COLUMBIA, S.C. (AP) — A decade ago, utilities were persuading politicians around the country to let them spend big to go nuclear.
Expanding nuclear energy capacity was a sure bet, they said: Natural gas prices were rising, energy needs skyrocketing, and the federal government was poised to cripple carbon-emitting fossil fuel plants. With a dozen or more nuclear power projects being developed around the nation, cost savings could be found through simultaneous construction.
State legislators were sold. In South Carolina, they even passed a law allowing utilities to charge customers up front and to recoup their investments even if the projects never produced a kilowatt. Several other Southern states also passed “pay-as-you-go” laws.
This week, having spent more than $10 billion, executives with South Carolina Electric & Gas and Santee Cooper acknowledged that all their assumptions were wrong.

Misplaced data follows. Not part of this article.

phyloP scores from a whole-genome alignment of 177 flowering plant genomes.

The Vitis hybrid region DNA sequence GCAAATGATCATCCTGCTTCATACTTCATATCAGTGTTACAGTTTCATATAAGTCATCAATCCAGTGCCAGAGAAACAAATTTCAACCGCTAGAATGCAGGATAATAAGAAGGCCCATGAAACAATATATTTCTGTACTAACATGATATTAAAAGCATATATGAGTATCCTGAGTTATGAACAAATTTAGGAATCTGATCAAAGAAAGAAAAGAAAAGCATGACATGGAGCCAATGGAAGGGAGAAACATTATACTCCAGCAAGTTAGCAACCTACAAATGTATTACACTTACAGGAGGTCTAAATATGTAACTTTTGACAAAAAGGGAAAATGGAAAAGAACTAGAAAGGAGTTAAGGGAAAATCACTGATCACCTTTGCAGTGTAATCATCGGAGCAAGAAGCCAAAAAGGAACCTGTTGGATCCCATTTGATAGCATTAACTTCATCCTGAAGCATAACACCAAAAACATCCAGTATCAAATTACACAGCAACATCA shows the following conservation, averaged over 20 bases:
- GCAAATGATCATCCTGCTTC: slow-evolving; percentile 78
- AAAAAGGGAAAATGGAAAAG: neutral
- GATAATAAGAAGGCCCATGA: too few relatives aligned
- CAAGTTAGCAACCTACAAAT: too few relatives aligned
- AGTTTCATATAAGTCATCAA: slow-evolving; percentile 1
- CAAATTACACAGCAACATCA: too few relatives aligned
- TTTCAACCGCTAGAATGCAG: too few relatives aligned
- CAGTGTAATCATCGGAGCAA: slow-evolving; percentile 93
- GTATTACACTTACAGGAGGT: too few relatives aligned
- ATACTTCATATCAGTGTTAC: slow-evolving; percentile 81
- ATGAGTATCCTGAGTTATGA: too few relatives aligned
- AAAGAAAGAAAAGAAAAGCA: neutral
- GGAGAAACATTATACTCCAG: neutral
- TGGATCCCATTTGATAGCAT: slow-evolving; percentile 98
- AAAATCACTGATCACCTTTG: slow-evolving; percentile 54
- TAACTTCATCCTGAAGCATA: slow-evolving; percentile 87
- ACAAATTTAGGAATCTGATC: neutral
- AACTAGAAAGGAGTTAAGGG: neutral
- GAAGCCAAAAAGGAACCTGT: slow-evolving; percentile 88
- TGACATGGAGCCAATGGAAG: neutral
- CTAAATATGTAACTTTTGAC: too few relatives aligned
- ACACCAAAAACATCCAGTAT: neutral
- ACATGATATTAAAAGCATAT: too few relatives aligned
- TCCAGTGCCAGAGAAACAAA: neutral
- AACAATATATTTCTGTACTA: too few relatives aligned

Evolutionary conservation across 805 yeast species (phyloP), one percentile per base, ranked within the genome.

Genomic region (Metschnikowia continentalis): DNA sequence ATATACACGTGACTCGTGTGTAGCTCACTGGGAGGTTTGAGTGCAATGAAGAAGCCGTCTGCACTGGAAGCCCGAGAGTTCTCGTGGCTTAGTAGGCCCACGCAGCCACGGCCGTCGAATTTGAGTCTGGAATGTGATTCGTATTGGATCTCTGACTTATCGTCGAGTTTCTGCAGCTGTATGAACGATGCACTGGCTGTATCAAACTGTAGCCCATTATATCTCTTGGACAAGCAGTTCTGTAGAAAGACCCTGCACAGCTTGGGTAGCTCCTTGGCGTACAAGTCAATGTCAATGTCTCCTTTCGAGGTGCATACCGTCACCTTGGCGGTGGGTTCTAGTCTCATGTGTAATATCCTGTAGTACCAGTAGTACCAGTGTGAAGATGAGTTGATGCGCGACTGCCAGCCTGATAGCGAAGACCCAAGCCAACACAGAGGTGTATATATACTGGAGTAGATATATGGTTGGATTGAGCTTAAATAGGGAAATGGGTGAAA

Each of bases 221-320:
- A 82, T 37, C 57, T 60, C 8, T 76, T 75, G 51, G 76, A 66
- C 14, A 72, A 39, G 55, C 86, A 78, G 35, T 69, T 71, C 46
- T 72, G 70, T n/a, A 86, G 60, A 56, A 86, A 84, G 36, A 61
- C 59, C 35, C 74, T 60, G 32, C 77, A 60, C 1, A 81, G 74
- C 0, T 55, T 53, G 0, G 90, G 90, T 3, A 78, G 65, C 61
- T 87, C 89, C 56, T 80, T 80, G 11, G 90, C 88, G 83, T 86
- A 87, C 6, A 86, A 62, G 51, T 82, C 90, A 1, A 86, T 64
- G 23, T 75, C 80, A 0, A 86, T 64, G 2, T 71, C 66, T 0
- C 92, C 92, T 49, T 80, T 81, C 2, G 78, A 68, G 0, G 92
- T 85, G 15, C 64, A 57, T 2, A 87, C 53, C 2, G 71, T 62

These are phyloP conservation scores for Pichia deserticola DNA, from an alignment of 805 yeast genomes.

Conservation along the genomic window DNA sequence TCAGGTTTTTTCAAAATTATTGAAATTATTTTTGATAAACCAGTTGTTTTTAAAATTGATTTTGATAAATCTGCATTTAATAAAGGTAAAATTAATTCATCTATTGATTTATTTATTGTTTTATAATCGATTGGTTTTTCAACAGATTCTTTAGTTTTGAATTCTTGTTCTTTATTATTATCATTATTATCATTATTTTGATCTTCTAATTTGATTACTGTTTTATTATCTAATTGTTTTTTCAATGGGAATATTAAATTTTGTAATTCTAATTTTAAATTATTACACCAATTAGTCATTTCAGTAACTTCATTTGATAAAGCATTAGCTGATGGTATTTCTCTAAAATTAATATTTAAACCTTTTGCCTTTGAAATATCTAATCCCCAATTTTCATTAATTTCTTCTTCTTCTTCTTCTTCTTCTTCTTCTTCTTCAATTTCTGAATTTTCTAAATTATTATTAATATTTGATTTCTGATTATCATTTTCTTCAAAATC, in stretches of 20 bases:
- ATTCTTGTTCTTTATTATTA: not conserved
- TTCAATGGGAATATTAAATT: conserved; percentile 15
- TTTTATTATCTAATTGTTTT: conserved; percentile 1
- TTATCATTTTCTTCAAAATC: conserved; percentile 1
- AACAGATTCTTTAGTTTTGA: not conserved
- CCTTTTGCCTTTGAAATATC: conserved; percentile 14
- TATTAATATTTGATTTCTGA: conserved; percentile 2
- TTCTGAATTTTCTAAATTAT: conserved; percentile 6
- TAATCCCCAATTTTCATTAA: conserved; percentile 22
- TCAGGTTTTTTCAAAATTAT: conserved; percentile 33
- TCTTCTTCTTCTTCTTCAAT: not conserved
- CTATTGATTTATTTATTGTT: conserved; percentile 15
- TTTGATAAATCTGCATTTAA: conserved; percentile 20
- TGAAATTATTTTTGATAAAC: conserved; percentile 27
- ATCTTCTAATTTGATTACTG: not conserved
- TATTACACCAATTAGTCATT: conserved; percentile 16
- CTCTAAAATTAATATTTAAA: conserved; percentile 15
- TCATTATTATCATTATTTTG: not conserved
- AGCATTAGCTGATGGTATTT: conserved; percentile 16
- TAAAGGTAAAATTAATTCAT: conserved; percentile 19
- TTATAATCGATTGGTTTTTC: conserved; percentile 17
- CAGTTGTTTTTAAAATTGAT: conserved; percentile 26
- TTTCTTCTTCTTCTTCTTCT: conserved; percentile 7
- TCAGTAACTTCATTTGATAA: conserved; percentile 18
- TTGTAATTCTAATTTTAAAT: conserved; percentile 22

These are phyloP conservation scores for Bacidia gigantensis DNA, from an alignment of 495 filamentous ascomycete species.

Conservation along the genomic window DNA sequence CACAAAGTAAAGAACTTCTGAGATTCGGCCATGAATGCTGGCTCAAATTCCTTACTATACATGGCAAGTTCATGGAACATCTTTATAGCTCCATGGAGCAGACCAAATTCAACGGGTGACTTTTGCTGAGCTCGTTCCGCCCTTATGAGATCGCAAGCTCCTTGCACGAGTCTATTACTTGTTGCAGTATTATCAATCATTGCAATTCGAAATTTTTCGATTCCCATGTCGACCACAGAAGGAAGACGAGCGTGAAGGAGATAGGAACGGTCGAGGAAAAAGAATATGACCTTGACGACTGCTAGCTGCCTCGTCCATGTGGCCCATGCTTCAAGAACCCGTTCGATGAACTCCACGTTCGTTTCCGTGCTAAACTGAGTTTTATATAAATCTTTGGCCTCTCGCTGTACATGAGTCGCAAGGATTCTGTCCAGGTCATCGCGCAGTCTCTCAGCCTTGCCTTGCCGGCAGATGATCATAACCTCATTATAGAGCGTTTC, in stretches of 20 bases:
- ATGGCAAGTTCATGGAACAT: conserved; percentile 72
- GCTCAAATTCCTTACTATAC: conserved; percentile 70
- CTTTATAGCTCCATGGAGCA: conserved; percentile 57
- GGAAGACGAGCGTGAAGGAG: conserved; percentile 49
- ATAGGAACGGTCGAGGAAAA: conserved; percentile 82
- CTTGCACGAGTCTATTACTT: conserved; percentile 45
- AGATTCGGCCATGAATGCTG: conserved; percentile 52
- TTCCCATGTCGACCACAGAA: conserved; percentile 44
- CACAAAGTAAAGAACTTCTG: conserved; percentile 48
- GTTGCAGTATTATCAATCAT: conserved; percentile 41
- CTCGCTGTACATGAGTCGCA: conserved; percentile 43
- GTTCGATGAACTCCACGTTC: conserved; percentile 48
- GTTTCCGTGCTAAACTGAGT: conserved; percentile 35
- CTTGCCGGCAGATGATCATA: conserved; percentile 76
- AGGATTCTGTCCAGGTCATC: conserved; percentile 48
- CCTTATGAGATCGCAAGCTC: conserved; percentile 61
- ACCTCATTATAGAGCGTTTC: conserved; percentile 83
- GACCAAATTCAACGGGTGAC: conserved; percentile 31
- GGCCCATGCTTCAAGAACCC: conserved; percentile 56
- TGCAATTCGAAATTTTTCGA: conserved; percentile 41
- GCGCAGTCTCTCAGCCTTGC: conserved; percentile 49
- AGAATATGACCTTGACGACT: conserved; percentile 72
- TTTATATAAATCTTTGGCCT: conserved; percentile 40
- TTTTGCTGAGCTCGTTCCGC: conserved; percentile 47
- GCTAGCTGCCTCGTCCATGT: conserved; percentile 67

Worse still: Consumers may have to pay billions more on the rusting remains of two partially-built reactors at the V.C. Summer Nuclear Station north of Columbia.
“When we started, there was talk of a nuclear renaissance restarting a whole industry in the U.S.,” said Santee Cooper’s chief financial officer, Jeff Armfield. He was among several executives recommending the project be abandoned. The board of the state-owned utility unanimously agreed at a public meeting Monday.
Most of the 18 nuclear projects pending before the Nuclear Regulatory Commission a decade ago have been aborted or suspended indefinitely. None of the 7 projects the NRC licensed are…
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